Two statements I heard from IT procurement people at the conference that should be on the radar screen for vendor strategists looking to anticipate the next wave of enterprises' green requirements, and for IT planners looking to get more aggressive about their company's green IT initiatives:
Requirements for longer-lifecycle IT equipment. Planned obsolence is going to become obsolete. Expect your customers to require longer warranty periods, modular/upgradeable designs, and lifecycle-based carbon footprint analysis from you and your gear. Companies are realizing that, as one conference attendee put it, "we puts lots of bodies in motion" when they order new equipment.
Increasing demand for green/renewable energy. No matter how efficient a data center is, it can't really be green unless it's powered by green energy.
Some recent buzz in the industry would have you believe that “SOA is dead,” but that just isn’t the case — SOA is far from being dead, outdated, or irrelevant. In fact, its use and influence are still growing. A recent Forrester survey indicates that 75% of Global 2000 organizations will be using SOA by the end of 2009. 60% of current users are expanding their use of SOA, and a substantial number recognize SOA’s strategic business value and are using it on a sizable portion of their solution delivery products.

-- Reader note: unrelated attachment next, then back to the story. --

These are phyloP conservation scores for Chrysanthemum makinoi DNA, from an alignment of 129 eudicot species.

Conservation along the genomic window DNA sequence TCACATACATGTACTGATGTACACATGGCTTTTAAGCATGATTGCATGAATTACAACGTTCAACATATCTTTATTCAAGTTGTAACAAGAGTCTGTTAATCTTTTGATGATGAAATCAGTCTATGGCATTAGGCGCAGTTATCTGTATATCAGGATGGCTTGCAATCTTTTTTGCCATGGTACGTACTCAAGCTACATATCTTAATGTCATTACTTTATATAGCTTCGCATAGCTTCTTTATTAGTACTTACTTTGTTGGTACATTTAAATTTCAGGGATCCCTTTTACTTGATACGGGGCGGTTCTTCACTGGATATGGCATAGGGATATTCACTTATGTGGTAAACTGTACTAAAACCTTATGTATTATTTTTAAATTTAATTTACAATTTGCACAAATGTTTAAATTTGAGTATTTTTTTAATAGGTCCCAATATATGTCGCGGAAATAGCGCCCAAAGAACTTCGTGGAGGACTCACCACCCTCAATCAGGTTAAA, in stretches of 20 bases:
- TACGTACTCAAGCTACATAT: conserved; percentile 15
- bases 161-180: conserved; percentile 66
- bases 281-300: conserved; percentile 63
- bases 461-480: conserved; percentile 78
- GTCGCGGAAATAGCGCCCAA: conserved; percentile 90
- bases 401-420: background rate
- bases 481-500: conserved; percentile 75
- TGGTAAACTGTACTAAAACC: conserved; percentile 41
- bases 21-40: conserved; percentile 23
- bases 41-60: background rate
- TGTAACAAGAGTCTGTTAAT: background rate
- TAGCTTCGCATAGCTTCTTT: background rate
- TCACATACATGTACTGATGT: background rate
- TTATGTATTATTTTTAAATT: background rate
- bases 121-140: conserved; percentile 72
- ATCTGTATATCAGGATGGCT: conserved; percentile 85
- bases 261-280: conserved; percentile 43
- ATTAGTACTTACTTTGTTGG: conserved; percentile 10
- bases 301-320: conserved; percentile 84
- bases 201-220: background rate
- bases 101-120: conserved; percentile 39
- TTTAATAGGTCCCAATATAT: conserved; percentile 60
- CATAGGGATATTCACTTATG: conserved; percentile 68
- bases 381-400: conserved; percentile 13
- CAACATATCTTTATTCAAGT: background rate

Stories of less-than-successful results may dent its reputation, particularly in today’s climate of pessimism and uncertainty, but when done right SOA has the potential for broad-reaching positive impact on the enterprise. Instead of getting caught in the hype or jumping ship on their SOA efforts, CIOs should keep in mind that:
It's been a while since I blogged - and even longer since I did something a bit light hearted - so I thought it's time to make a comment on something about tech that has been bugging me recently.
So Michael Jackson and technology seem like very loosely related issues - and they definitely are. But the death of such a "big name" is quite a rare occurrence - and it makes people think back to the last time someone with such a high profile passed away, and how they reacted then. And at the same time, it demonstrates how technology, that is ultimately designed to connect people, actually ends up keeping us apart (or at least reminding us of the fact that we are apart).